How Tall Is Your Tree?
by Gary Foreman
The other day I was sitting in the courtyard of a tall hotel
building. I happened to notice how small some palm trees appeared
against the building. Then it occurred to me that I had similar sized
palm trees in my yard. And compared to my split-level home they
appeared huge. The difference? It's all a matter of perspective.
Our finances are also often a matter of perspective. Whether $500 is
a lot or a little depends on what we compare it to. So let's take a
look at some situations where our perceptions could have a big impact
on our bank account.
We'll begin with something very familiar - our homes. According to
the National Association of Homebuilders the average home size in the
U.S. in 2004 was 2,330 square feet. That was up from 1,400 s.f. in
1970. So is your home large or small?
If you have a 1,900 s.f. home you might compare it to your friends
and think that you're really quite cramped. In fact, it might be very
important to you to find something bigger. Even if it means higher
mortgage payments, insurance costs, utility bills and additional
upkeep. Moving to a larger home could have a major impact on your
budget and your bank account. But, if your friends' homes are the
comparison, you'll probably talk yourself into moving.
On the other hand, if you compare your home to the one you grew up
in, it probably seems spacious. No need to move to a bigger home.
Just a matter of controlling how much stuff you try to cram under
your roof. The savings could be significant. Not to mention the peace
of mind. It's all just a matter of perspective.
Or let's try car payments. Suppose that you have a car payment of
$400 per month. That doesn't seem like much. Especially when
you compare it to your neighbor's payment of nearly $650. And, it
sure is nice having a nearly new car in the driveway for everyone to
see. After all, you wouldn't want them to think that you couldn't
afford a new car. Because you can handle those payments with no problem.
Of course if you should happen to lose your job that $400 a month
payment will suddenly look like a huge mountain. Trying to live on
unemployment is hard enough when there's only the mortgage and food
to consider. But that car payment is going to make things very
difficult. From this vantage point it looks like a big problem.
Here's another one. Two thirds of college graduates had student
loans. And students with loans had an average debt of over $19,000 at
graduation (source: National Center for Education Statistics).
Depending on the type of loan the monthly payment will run $200 a
month or slightly more. So is that a large debt for a college grad?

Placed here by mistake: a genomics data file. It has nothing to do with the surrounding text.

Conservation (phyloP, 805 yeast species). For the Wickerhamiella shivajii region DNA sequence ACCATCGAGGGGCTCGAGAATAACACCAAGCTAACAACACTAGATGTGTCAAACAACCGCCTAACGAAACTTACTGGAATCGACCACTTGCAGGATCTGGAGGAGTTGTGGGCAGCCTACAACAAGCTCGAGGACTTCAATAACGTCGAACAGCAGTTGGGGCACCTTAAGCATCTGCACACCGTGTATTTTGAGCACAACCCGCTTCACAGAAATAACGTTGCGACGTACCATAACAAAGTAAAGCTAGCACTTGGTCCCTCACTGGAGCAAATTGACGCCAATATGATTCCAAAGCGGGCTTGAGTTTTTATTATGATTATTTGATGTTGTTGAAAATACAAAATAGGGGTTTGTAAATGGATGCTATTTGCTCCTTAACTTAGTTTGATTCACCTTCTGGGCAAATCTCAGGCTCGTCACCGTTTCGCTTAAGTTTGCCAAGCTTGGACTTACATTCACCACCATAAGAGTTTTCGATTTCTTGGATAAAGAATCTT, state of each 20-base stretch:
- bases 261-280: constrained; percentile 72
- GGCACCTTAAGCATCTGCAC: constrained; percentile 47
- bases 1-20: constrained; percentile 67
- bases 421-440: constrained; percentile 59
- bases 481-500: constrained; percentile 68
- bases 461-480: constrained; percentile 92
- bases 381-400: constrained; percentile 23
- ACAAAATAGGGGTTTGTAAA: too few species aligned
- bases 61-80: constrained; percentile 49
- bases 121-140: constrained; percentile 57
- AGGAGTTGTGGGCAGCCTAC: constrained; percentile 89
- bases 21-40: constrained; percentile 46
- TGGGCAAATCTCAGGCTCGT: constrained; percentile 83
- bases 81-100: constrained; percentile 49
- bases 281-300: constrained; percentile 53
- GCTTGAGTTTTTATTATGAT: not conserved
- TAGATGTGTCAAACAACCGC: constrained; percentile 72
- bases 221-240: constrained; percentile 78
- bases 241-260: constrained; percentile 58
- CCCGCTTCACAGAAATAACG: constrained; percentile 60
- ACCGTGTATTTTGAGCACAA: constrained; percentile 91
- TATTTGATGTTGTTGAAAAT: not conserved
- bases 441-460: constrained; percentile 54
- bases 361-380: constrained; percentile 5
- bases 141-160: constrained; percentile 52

Depends on how you look at it. The U.S. Dept. of Commerce estimates
that a college grad will earn about $23,000 more per year than
someone with a high school diploma. So in those terms, a $19,000 debt
doesn't seem so big. In fact, it might even seem cheap.
But, let's take another look. The first thing to note is that the
difference in earnings for college grads is an average over their
entire career. So they'll probably average less their first job out
What can current grads can expect to be paid? That depends a lot on
the job. So we'll select something that's fairly typical. The average
business administration grad can expect to earn about $38,000 a year
(source: National Association of Colleges and Employers). Depending
on state taxes and some other deductions, he'll take home about
$2,400 per month.
That would mean that 5% of his take home pay is going to repay
student loans. Now the debt seems a little bit bigger. Let's further
suppose that our graduate wants to replace the beater he drove
through school. Add a car payment to the mix and the budget starts
getting pretty tight. Once again, a different perspective on the same
Why is all this important? Many of us make financial decisions based
on how we 'feel' about a situation. Those feelings are very much
affected by what we're comparing to our potential financial
transaction. Unfortunately sometimes we focus on that first
perspective and don't consider any others.
It's important to our financial well-being that we get more than one
comparison on any major financial decision. Let's give our feelings
and our intellect a chance to see both sides of our potential
choices. We'll be much more likely to make a decision that is
comfortable in the future.
So how tall is that tree? It all depends on what it's standing next to.
Gary Foreman is a former financial planner who currently edits The
Dollar Stretcher.com website. You'll find hundreds of ways to "live
better...for less". Visit today!